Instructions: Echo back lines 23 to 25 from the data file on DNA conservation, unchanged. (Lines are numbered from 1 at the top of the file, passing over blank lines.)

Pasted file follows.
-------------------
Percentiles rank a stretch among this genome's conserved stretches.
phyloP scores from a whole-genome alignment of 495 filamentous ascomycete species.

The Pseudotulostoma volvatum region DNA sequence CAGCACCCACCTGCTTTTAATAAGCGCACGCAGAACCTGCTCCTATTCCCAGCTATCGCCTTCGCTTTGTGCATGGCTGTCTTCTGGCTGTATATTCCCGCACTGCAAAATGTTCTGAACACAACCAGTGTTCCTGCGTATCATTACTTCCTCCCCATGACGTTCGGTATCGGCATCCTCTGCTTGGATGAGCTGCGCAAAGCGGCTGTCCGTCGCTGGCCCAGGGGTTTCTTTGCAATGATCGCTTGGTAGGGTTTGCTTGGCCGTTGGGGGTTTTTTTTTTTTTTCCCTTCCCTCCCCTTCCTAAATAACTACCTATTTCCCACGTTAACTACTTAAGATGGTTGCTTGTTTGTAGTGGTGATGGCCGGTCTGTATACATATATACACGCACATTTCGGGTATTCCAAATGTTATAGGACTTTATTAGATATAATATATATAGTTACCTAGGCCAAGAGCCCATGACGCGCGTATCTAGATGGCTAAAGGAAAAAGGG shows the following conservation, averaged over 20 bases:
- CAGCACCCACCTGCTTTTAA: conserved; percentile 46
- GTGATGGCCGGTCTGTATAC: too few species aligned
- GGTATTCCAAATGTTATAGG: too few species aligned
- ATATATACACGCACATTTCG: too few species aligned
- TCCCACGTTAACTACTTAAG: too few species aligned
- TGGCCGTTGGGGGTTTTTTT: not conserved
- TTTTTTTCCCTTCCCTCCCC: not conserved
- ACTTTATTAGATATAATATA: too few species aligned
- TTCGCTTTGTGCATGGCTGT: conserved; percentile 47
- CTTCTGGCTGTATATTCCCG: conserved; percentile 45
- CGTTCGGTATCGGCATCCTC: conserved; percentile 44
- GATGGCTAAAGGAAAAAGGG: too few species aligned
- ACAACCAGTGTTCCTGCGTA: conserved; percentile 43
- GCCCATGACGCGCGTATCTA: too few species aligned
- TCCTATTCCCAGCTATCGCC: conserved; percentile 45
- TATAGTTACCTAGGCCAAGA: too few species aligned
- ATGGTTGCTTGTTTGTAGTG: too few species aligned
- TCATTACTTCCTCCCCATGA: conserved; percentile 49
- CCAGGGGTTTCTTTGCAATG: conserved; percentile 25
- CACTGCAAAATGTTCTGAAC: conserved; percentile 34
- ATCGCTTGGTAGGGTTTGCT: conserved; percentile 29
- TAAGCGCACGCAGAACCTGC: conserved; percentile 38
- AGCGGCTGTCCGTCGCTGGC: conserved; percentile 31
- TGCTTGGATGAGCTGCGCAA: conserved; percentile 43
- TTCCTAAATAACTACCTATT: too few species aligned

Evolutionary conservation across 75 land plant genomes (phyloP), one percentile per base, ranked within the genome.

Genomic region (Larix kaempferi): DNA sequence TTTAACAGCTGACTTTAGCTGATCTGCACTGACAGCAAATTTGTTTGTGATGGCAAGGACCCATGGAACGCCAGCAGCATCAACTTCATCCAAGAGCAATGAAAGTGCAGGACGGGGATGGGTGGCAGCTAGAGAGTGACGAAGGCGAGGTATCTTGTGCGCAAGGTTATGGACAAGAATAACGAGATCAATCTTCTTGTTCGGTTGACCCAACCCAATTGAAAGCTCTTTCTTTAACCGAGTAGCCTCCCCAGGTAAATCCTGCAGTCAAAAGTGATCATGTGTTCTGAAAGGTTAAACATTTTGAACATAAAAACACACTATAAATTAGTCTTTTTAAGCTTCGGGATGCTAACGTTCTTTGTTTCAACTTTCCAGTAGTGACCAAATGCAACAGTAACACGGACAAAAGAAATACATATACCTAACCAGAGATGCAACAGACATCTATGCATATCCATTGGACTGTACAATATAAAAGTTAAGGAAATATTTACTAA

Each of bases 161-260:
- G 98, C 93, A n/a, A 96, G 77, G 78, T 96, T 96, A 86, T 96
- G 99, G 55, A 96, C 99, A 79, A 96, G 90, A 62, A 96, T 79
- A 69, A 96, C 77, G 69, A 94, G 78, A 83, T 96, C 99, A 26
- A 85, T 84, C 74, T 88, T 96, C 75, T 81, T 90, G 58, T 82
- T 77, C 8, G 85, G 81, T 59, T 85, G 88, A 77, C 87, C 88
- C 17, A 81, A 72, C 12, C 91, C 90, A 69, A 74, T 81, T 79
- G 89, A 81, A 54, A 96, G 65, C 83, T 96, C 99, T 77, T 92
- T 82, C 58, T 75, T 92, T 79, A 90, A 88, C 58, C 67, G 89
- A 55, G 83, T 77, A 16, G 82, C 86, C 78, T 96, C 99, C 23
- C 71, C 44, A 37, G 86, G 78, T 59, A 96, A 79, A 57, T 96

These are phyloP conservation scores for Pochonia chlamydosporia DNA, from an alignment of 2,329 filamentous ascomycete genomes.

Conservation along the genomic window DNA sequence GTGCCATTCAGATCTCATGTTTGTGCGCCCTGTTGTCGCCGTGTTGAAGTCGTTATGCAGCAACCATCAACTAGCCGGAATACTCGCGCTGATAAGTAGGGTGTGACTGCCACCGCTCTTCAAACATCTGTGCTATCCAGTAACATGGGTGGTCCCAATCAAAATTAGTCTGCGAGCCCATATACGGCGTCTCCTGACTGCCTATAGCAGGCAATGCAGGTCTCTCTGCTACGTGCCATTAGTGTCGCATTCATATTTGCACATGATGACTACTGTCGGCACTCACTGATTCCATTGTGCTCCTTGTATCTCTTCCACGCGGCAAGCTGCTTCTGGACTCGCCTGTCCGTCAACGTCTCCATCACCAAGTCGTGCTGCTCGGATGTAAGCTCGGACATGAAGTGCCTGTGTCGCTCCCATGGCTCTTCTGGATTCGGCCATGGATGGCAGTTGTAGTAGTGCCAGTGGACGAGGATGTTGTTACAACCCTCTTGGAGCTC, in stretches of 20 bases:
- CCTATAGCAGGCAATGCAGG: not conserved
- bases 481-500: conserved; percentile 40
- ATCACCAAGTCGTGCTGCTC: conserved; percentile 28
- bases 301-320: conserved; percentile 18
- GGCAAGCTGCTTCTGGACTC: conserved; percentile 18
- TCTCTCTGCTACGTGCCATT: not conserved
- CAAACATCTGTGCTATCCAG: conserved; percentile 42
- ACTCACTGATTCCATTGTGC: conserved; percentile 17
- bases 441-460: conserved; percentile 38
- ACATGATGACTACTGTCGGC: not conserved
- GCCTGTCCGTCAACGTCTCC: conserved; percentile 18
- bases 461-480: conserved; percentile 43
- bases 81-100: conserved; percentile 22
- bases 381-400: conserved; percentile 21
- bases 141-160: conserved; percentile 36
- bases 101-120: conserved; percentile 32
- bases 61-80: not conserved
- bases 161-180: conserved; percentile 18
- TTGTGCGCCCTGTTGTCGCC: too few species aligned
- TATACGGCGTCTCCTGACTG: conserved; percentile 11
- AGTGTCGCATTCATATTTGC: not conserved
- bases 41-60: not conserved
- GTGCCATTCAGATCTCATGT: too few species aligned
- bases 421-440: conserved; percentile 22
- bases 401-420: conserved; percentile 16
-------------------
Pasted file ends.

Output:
- CACTGCAAAATGTTCTGAAC: conserved; percentile 34
- ATCGCTTGGTAGGGTTTGCT: conserved; percentile 29
- TAAGCGCACGCAGAACCTGC: conserved; percentile 38